KRACH, on the other hand, defines the strength of schedule using the KRACH ratings themselves. This recursive property allows games further down the chain of opponents' opponents' opponents etc to have some impact on the ratings. Games among the teams in a conference are very good for giving information about the relative strengths of those teams, but KRACH manages to use even a few non-conference games to set the relative strength of that group to the rest of the NCAA. And if a team from a weak conference is judged to have a low KRACH desipte amassing a good record against bad competition, they are considered a weak opponent for strength-of-schedule purposes, since the KRACH itself is used for that as well.


One might consider bringing the power of recursion to RPI by defining an "RRPI" which was made up of 25% of a team's winning percentage and 75% of the average RRPI of their opponents. (This sort of modification is how the RHEAL rankings are defined.) However, this would not change the fact that the rating is additive. So, for example, a team with a .500 winning percentage would have an RPI between .125 and .875, no matter what their strength of schedule was. Similarly, a team playing against an extremely weak or strong schedule only has .250 of leeway based on their actual results.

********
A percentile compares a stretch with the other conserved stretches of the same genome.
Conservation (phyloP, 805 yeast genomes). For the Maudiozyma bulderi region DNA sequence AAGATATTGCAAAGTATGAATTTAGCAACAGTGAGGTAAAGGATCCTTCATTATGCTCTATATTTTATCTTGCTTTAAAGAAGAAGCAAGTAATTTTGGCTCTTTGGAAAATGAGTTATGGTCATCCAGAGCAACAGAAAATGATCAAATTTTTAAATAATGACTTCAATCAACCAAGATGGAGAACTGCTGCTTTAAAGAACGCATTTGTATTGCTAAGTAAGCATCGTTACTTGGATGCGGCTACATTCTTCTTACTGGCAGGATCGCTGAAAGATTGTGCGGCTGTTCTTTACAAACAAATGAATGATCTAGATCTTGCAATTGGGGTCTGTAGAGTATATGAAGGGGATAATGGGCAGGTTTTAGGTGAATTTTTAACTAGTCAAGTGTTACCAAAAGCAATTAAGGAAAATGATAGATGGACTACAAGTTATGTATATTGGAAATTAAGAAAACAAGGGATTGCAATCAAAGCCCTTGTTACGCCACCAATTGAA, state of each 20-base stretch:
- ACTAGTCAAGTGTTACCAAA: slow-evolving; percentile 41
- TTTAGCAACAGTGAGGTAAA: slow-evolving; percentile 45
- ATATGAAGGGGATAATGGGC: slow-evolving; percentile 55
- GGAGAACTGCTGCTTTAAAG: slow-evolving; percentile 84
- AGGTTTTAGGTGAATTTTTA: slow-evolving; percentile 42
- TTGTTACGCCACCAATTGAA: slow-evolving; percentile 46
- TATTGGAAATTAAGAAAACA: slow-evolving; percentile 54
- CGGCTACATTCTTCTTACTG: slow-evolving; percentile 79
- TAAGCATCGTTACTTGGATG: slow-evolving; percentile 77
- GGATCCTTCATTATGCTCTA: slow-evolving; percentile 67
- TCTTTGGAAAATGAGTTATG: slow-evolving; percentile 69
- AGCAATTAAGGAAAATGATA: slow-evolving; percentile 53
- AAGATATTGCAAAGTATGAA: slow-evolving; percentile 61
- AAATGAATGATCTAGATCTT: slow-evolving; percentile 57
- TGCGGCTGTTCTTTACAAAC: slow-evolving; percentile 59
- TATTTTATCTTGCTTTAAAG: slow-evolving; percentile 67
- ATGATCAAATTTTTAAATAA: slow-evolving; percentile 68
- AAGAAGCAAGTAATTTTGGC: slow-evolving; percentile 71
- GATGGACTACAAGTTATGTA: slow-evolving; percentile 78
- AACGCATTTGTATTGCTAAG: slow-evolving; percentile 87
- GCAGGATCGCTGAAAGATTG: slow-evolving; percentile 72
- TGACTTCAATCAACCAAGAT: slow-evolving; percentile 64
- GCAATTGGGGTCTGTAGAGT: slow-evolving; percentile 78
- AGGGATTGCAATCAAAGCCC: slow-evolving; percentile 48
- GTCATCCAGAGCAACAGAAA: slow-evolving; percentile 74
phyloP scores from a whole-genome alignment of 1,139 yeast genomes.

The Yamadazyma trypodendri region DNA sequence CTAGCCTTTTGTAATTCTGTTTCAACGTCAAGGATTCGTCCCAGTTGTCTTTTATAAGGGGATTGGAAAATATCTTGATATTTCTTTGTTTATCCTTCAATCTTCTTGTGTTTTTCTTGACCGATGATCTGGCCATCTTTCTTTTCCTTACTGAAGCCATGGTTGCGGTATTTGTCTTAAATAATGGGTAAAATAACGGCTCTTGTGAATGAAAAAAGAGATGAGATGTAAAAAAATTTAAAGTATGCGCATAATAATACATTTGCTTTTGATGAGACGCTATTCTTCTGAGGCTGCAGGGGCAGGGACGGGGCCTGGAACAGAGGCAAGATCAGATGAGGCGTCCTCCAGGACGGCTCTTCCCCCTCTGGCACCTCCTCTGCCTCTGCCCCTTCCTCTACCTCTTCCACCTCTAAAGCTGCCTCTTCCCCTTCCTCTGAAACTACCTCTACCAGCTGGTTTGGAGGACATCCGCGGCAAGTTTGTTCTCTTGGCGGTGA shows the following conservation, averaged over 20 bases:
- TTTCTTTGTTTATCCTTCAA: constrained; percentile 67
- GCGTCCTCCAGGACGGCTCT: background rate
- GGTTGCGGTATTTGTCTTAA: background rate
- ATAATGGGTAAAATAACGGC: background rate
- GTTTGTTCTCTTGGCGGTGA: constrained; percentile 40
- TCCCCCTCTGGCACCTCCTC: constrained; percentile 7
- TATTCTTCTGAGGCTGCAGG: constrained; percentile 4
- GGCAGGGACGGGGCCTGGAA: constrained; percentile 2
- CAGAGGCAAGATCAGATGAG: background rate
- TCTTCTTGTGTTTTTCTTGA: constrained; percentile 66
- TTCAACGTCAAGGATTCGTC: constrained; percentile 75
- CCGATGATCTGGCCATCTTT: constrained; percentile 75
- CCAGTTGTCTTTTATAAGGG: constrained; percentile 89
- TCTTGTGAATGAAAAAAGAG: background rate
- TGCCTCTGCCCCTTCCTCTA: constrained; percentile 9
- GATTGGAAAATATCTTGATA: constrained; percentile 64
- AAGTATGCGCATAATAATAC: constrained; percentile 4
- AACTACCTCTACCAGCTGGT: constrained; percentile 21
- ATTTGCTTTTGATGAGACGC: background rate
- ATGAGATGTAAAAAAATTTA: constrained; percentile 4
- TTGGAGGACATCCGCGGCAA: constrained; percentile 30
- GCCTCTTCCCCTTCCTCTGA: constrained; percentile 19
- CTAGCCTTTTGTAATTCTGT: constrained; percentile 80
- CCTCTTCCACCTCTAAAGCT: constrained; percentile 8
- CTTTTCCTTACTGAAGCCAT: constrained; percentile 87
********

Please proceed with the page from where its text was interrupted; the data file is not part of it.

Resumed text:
With KRACH, on the other hand, one is multiplying two numbers (PF/PA) and SOS which could be anywhere from zero to infinity, and so no matter how low your SOS rating is, you could in principle have a high KRACH by having a high enough ratio of wins to losses.

The Nittier-Grittier

How To Calculate the KRACH Ratings

This definition defines the KRACH indirectly, so it can be used to check that a given set of ratings is correct, but to actually calculate them, one needs to do something like rewrite the definition in the form

Ki = Vi / [∑jNij/(Ki+Kj)]

This still defines the KRACH ratings recursively, i.e., in terms of themselves, but this equation can be solved by a method known as iteration, where you put in any guess for the KRACH ratings on the right hand side, see what comes out on the left hand side, then put those numbers back in on the right hand side and try again. When you've gotten close to the correct set of ratings, the numbers coming out on the left-hand side will be indistinguishable from the numbers going in on the right-hand side.

The other (equivalent) definition is already written as a recursive expression for the KRACH ratings, and it can be iterated in the same way to get the same results.

How to Verify the KRACH Ratings